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Is Christianity consistant w/ judaism?

Discussion in 'Biblical Debates' started by jewscout, Apr 8, 2005.

  1. jewscout

    jewscout Religious Zionist

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    this was in a previous thread and i just wanted to say a few words...

    I personally don't think that Christianity is theologically consistent w/ judaism for some of the following reasons...
    1)the concept of the Trinity (and i know not all christians are trinitarians but many are)-this goes against the concept of One indivisible Divine being
    2)Jesus as the Messiah, or the son of G-d or G-d or anything intereprting him as nothing more than a dead 1st century jew (if as, Deut. points out, he existed at all but that's neither here nor there)
    3)abandonment of the Mitzvot


    AE admits that most jews probably wouldn't agree with christianity, considering it "blasphemy"...

    but really...
    is christianity theologically consistant with judaism?
     
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  2. Jayhawker Soule

    Jayhawker Soule <yawn> ignore </yawn>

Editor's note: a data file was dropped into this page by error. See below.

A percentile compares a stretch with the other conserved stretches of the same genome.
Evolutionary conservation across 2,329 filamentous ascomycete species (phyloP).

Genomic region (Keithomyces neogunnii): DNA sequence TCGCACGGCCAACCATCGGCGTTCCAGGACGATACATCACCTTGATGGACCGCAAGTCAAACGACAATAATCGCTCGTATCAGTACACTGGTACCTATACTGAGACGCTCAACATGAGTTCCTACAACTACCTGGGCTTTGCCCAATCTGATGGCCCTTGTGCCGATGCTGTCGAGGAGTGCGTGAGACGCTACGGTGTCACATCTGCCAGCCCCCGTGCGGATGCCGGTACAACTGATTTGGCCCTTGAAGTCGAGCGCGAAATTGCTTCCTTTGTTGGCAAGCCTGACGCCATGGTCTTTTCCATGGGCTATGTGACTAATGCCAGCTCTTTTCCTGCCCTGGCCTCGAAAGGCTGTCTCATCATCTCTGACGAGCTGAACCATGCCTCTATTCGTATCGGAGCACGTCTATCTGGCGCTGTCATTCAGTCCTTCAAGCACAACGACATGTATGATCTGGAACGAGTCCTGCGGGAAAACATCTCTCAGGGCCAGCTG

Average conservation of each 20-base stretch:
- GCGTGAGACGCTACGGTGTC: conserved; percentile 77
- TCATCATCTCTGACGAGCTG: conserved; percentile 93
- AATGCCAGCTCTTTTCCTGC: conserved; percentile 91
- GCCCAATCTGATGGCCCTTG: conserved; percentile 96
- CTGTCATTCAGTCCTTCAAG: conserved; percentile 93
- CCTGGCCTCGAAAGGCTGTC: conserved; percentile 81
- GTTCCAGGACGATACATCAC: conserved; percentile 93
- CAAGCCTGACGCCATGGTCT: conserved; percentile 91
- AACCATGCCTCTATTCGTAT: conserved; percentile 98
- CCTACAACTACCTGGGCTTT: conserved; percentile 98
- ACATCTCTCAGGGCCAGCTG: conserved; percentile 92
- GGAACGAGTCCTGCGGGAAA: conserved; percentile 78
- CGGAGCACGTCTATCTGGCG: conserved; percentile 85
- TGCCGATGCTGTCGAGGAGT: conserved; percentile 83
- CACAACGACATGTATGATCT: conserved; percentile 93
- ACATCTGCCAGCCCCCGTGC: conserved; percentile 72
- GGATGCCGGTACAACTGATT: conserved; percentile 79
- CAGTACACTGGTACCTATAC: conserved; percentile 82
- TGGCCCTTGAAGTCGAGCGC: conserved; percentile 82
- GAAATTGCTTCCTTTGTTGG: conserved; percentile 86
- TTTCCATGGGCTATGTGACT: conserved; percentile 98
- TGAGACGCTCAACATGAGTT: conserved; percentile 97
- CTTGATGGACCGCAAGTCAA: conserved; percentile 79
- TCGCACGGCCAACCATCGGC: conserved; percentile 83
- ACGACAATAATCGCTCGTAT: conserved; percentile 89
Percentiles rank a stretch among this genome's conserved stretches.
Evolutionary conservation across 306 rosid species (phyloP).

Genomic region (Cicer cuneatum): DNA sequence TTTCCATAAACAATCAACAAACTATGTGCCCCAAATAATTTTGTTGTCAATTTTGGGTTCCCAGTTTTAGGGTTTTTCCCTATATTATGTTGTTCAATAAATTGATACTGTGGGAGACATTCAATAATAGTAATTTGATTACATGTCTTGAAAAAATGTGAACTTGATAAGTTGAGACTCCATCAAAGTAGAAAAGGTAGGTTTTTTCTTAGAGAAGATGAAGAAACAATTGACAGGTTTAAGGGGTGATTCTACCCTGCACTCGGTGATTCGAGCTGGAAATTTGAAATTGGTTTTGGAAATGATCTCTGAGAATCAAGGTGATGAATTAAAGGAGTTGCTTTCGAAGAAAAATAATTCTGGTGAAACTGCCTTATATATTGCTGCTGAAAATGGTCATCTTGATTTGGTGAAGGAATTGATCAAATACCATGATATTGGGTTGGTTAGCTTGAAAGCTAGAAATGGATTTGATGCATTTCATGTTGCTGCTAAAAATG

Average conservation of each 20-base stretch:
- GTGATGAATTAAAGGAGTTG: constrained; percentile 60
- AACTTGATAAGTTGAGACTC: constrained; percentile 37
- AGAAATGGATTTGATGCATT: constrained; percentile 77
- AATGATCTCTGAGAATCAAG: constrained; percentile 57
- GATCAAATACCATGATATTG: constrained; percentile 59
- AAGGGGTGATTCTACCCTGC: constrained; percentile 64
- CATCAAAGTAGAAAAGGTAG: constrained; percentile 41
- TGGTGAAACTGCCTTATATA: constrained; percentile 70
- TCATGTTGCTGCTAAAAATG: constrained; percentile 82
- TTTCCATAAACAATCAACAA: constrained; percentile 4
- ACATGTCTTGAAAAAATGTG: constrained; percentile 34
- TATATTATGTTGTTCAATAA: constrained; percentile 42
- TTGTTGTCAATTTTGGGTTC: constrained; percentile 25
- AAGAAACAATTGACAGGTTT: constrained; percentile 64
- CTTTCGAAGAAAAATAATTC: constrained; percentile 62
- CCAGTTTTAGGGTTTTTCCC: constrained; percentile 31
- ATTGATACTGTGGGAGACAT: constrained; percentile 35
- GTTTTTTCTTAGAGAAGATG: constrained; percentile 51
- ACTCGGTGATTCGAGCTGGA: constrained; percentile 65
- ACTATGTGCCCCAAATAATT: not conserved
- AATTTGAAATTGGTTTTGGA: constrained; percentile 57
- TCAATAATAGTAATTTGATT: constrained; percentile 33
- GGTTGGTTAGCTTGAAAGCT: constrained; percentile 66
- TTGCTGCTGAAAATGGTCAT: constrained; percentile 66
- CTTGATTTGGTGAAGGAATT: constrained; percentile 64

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    Every religion has its lunatic fringe, but clearly the deification of the Messiah is anathema to Judaism. Christianity is best understood as gentile parasitic fiction.
     
  3. standing_on_one_foot

    standing_on_one_foot Well-Known Member

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    No, I wouldn't say it is...otherwise, why would it be a different religion?
     
  4. Dr. Khan

    Dr. Khan Member

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    Christianity is a jewish creation. Each and every writer is Jewish. The only compatibility between the two is the inheritance of the promises from the old without the curses.

    Now this may hurt a little the new covenant is better in that it has better promises.These promises are so powerful that they make the the promises of the old more powerful even to the individual. And they had to be because the gentile is such a wild animal.
     
  5. Dr. Khan

    Dr. Khan Member

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    Because gentiles are different. If you have a new testament handy Ephesians 2:13-22 is a very good discription of the plan the G-d of the Jews had in mind through the Mashaich.
    Jesus.
     
  6. jewscout

    jewscout Religious Zionist

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    curses?:sarcastic

    promises like believe in Jesus or burn in hell?
    wait didn't you say the promises were the same as the old only "without the curses" whatever that means...:sarcastic
     
  7. jewscout

    jewscout Religious Zionist

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    I direct your eyes to my signature...taken from Rambam's 13 prinicples of faith which is taken from the Torah.
     
  8. Scott1

    Scott1 Well-Known Member

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    Well, as with everything, this is subject to a pretty wide range of opinions.... but I would have to say.... for the most part..... yes.